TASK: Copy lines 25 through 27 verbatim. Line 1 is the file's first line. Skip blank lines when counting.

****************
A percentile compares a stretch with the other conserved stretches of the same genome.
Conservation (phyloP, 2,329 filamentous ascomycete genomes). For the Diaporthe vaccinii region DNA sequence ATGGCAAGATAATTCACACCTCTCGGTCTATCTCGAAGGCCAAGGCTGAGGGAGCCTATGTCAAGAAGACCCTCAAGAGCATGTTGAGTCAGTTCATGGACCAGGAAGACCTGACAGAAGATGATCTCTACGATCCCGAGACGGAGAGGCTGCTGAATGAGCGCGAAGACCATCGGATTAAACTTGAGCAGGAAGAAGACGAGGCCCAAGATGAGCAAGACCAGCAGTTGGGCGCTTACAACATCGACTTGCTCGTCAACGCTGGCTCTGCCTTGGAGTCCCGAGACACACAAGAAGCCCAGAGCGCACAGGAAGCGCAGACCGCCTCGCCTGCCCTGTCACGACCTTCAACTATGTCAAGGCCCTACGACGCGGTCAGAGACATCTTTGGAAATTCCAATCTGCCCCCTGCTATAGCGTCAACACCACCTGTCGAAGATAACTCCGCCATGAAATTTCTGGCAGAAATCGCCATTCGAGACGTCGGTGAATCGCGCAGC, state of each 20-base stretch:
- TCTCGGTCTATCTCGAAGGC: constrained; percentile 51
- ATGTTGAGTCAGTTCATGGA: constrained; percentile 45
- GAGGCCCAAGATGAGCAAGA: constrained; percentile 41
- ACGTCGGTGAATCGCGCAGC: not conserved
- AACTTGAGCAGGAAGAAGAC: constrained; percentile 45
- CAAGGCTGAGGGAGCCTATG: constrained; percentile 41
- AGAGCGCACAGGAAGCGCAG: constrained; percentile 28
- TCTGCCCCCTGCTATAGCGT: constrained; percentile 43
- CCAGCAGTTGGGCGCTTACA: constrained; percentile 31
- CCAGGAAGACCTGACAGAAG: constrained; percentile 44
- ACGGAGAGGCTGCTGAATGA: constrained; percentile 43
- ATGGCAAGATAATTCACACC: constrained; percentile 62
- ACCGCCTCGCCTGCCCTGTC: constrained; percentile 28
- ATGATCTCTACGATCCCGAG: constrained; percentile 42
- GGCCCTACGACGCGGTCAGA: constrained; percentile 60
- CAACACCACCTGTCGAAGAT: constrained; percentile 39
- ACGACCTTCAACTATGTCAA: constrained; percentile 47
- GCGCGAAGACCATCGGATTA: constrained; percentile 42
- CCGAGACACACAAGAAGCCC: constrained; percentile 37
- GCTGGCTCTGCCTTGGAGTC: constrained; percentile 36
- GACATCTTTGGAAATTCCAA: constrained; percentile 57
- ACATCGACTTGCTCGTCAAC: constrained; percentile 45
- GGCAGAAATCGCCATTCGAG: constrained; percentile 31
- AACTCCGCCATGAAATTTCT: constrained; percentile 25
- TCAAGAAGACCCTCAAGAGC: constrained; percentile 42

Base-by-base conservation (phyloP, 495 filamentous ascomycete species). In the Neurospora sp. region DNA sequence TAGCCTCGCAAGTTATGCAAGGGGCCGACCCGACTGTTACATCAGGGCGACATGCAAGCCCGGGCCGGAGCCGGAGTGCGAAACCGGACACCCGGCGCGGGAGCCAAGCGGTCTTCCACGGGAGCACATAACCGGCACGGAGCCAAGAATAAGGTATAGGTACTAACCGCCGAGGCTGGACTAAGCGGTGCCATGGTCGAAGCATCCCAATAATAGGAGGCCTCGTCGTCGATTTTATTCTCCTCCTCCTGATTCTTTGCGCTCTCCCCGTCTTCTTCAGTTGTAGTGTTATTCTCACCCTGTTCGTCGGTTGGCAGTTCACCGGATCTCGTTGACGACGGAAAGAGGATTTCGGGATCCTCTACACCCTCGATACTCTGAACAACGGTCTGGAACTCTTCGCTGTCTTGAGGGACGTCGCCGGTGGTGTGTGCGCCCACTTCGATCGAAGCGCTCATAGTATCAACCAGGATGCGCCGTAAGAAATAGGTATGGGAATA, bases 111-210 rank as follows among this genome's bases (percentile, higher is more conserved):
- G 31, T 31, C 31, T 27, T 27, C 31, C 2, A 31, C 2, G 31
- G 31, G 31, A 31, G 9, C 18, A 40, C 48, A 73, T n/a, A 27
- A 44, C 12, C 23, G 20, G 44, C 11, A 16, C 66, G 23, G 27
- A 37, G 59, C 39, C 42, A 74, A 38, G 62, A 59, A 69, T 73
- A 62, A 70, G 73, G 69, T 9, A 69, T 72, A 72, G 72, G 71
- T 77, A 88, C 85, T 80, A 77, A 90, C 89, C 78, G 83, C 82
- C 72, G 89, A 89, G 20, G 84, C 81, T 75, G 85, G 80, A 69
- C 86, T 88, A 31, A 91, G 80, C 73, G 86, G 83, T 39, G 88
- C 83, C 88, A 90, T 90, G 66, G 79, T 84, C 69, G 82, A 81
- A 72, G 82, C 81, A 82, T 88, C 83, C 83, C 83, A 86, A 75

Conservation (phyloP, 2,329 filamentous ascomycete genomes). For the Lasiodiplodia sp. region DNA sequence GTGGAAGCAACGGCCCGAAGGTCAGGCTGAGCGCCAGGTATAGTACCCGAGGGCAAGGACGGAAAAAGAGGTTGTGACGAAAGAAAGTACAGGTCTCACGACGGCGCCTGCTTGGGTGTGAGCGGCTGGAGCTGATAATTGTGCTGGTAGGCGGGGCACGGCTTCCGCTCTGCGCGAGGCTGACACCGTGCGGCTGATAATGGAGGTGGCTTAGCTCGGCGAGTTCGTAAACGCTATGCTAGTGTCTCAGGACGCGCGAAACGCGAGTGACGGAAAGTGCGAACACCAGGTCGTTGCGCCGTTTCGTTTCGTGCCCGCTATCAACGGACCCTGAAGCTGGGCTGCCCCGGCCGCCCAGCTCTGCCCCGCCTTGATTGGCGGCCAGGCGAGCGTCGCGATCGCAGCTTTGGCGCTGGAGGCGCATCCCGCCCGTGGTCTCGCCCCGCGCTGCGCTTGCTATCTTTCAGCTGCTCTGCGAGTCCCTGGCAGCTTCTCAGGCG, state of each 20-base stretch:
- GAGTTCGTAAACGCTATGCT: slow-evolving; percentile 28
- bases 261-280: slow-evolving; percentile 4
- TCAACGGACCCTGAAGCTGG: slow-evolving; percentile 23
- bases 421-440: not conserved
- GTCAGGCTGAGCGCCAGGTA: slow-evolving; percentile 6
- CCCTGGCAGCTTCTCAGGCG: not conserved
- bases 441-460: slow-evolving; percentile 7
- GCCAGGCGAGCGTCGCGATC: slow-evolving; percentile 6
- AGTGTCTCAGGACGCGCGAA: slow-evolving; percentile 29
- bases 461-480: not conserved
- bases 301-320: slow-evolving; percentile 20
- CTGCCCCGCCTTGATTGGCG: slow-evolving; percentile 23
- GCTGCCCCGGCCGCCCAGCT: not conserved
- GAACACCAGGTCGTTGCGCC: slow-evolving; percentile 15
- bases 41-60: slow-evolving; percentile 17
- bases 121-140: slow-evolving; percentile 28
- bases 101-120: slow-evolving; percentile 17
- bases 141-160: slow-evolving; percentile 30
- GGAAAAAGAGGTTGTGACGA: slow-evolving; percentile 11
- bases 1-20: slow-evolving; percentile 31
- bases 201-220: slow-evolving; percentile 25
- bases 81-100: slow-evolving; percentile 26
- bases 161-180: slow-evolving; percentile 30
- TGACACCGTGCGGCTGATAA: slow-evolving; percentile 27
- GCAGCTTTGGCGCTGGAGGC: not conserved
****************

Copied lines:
- GGCAGAAATCGCCATTCGAG: constrained; percentile 31
- AACTCCGCCATGAAATTTCT: constrained; percentile 25
- TCAAGAAGACCCTCAAGAGC: constrained; percentile 42